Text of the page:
Although many interventions and services for autistic people have the ultimate goal of improving quality of life (QoL), there is relatively little research on how best to assess this construct in the autistic population, and existing scales designed for non-autistic individuals may not assess all meaningful facets of QoL in the autistic population. To address this need, the autism spectrum QoL form (ASQoL) was recently developed as a measure of the autism-relevant quality of life. However, the psychometrics of the ASQoL have not been examined beyond the authors' initial validation study, and important properties such as measurement invariance/differential item functioning (DIF) have not yet been tested. Using data from 700 autistic adults recruited from the Simons Foundation's SPARK cohort, the current study sought to perform a comprehensive independent psychometric evaluation of the ASQoL using item response theory, comparing its performance to a newly-proposed brief measure of general QoL (the WHOQOL-4). Our models revealed substantial DIF by sex and gender in the ASQoL, which caused ASQoL scores to grossly underestimate the self-reported QoL of autistic women. Based on a comparison of latent variable means, we demonstrated that observed sex/gender differences in manifest ASQoL scores were the result of statistical artifacts, a claim that was further supported by the lack of significant group differences on the sex/gender-invariant WHOQOL-4. Our findings indicate that the ASQoL composite score is psychometrically problematic in its current form, and substantial revisions may be necessary before valid and meaningful inferences can be made regarding autism-relevant aspects of QoL. Lay summary: Quality of life (QoL) is an extremely important outcome for autistic people, but many of the tools that are used to measure it does not take into account how QoL may be different for autistic people. Using data from 700 autistic adults, we examined the measurement properties of the autism spectrum quality of life form (ASQoL), a new measure of QoL designed specifically for autistic people. Our results indicate that the ASQoL shows a pronounced sex/gender bias, which causes it to underestimate QoL in autistic women. This bias needs to be eliminated before the ASQoL can be successfully used to measure QoL in the autistic population.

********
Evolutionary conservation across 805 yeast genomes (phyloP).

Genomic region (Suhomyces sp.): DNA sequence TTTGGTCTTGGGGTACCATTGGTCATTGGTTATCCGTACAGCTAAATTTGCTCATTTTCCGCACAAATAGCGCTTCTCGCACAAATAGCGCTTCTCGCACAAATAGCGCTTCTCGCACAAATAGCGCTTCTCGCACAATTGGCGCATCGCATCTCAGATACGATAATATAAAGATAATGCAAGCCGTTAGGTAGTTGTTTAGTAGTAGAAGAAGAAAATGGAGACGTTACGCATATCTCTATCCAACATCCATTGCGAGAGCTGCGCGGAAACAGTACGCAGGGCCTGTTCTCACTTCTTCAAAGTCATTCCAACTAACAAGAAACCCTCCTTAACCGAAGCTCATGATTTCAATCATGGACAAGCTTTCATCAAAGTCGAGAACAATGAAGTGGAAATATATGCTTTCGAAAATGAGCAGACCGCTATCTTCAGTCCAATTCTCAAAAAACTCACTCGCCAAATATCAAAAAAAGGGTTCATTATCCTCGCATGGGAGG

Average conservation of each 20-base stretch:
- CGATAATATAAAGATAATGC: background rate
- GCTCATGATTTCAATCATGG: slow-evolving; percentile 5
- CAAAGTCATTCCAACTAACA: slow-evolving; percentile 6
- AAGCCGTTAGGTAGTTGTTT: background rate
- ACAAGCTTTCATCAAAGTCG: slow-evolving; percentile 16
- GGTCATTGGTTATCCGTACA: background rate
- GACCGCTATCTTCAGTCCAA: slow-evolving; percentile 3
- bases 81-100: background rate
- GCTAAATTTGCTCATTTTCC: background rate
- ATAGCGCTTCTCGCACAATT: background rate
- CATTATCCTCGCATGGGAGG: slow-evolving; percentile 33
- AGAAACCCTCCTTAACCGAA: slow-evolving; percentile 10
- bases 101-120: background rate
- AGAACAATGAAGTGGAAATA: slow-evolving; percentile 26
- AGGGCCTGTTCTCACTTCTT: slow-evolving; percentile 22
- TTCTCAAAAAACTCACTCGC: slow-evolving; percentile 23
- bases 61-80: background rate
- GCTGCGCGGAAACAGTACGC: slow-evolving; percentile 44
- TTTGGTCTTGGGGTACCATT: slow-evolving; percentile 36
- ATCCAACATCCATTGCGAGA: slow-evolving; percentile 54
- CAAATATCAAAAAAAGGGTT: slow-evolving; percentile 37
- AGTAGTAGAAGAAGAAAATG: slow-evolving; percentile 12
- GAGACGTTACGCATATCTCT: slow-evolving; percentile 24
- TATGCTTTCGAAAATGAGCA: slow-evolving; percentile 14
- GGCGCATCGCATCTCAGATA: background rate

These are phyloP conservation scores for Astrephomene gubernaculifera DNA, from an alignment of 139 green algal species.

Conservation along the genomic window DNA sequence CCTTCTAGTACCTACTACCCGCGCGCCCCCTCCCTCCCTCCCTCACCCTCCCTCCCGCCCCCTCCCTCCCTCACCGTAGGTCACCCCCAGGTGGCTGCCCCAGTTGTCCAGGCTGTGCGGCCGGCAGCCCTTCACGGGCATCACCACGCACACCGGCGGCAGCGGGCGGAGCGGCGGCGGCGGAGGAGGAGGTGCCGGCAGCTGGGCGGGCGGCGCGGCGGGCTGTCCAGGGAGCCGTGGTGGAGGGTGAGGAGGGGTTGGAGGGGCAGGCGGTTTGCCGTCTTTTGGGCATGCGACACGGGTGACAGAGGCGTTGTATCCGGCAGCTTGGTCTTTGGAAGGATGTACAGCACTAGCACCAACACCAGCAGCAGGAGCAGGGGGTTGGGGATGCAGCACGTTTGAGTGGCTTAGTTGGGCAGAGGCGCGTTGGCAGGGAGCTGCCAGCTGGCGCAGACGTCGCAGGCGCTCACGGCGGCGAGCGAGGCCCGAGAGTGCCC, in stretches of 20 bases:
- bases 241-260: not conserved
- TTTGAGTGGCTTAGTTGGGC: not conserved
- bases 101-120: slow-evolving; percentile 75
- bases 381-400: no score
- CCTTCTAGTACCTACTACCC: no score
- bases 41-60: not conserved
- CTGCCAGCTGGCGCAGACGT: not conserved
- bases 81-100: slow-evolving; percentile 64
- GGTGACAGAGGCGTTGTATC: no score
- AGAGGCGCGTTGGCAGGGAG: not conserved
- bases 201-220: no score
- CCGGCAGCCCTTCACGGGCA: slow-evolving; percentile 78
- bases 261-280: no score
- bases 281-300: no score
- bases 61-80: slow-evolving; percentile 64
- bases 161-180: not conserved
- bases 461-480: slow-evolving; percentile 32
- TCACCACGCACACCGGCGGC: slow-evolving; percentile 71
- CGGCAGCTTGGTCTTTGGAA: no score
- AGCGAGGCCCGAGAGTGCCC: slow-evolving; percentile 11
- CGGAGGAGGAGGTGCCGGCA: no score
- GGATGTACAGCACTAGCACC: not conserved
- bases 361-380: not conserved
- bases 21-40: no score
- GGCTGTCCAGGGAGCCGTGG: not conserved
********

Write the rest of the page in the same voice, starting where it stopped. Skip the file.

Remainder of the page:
All Science Journal Classification (ASJC) codes
- Clinical Neurology